I suppose I should tell you the truth. You know, those heirloom tomatoes that were reaching for the sun? Well, I watered them with a small amount of diluted fish emulsion and they didn't really like it! I think I burnt them. The leaves look pretty crisp. I have planted new seeds, but they are not coming up as fast as my first batch. I am hoping that with a few warm days things will speed up. On the bright side, I have harvested my brussels sprouts, and I have lots of spinach and beets that are ready to pick. I need to make room for the tomato transplants that I bought from a neighbor a couple of weeks ago. He started his seeds around Thanksgiving in his small greenhouse. His plants are five or six inches tall, they look like they are ready to take off. I used to think that you didn't need a greenhouse in Phoenix, now I can see that it would be so much easier to have a place to keep everything together. My dining room table seems to be outgrowing its new purpose! But, I don't think my husband is ready to build a greenhouse yet. He is just getting over the fact that we might need to expand the chicken house!
My husband and I have been gardening for many years, not so much for the food security, but for the beauty, satisfaction, and peace that gardening and growing things bring you. We started small, a couple of tomatoes, a few zucchini, and lots of flowers. It didn't really matter how much we harvested. We really didn't eat from our garden. We didn't know how. The lettuce was always a little bitter . The tomatoes always had holes in them and there was a Safeway just down the street. The important thing was that we were having fun. We loved working together with our children beside us. There is something comforting about watching your kids play in the dirt or happily run down the brick paths with nowhere to go. Our garden was the center of the earth ,we were firmly planted there and that was all that mattered. A couple of years ago, something important started to take place. A shift began to take shape, not only to us , but to our communities. The meaning of food began to change. Where the food came from, what was in it and how it nourishes us. Perhaps the connection between what we eat and how we feel finally began to set in. For us, it was time to get serious. It was time to eat from our garden.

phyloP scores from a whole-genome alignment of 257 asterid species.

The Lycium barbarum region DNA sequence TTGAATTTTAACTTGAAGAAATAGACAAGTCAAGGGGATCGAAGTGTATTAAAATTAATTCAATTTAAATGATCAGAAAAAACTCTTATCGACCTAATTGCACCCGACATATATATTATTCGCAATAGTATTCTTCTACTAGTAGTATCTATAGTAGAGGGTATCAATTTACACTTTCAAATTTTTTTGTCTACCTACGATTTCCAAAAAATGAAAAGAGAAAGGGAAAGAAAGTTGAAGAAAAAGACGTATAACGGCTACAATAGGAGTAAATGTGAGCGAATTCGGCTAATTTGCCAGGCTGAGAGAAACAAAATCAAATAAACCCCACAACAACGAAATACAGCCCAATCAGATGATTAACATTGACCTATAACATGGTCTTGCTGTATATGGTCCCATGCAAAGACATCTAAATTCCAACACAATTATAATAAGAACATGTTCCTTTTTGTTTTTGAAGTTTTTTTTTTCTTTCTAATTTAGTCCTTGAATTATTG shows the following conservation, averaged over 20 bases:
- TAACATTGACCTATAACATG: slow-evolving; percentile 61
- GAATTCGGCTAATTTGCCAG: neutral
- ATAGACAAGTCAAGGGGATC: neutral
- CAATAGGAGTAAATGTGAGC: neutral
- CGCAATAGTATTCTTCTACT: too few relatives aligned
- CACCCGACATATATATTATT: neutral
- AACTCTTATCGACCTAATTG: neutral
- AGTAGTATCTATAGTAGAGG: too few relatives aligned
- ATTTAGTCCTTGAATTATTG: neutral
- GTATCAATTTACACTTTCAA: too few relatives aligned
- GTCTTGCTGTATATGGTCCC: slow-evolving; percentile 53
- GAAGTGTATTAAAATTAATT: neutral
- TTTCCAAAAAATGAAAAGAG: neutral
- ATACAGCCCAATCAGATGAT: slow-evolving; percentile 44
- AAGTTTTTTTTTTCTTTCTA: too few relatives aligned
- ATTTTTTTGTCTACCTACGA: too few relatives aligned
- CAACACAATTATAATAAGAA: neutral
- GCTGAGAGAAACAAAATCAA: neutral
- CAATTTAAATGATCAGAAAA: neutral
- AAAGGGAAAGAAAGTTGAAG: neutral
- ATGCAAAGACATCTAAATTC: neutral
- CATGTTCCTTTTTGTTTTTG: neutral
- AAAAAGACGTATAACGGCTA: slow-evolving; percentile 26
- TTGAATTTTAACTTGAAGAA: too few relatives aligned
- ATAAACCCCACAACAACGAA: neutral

" I am a mad gardener. I mutter and rant, and at night I shake dry seeds out of my unruly mane of hair. The garden is in my bones, in my gut, and in my hands. "
Wendy Johnson , Gardening at the Dragons Gate
Inch by inch, row by row Gonna make this garden grow Gonna mulch it deep and low Gonna make it furtile ground
Inch by inch, row by row Please bless these seeds I sow Please keep them safe below 'Till the rain comes tumbling down
Pullin' weeds and pickin' stones We are made of dreams and bones Need a place to call my own 'Cause the time is close at hand
Grain for grain, sun and rain Find my way in nature's chain Tune my body and my brain To the music of the land
Plant your rows straight and long Season them with prayer and song Mother Earth will make you strong If you give her love and care An old crow watches hungrily from his perch on younder tree In my garden I'm as free as that feathered bird up there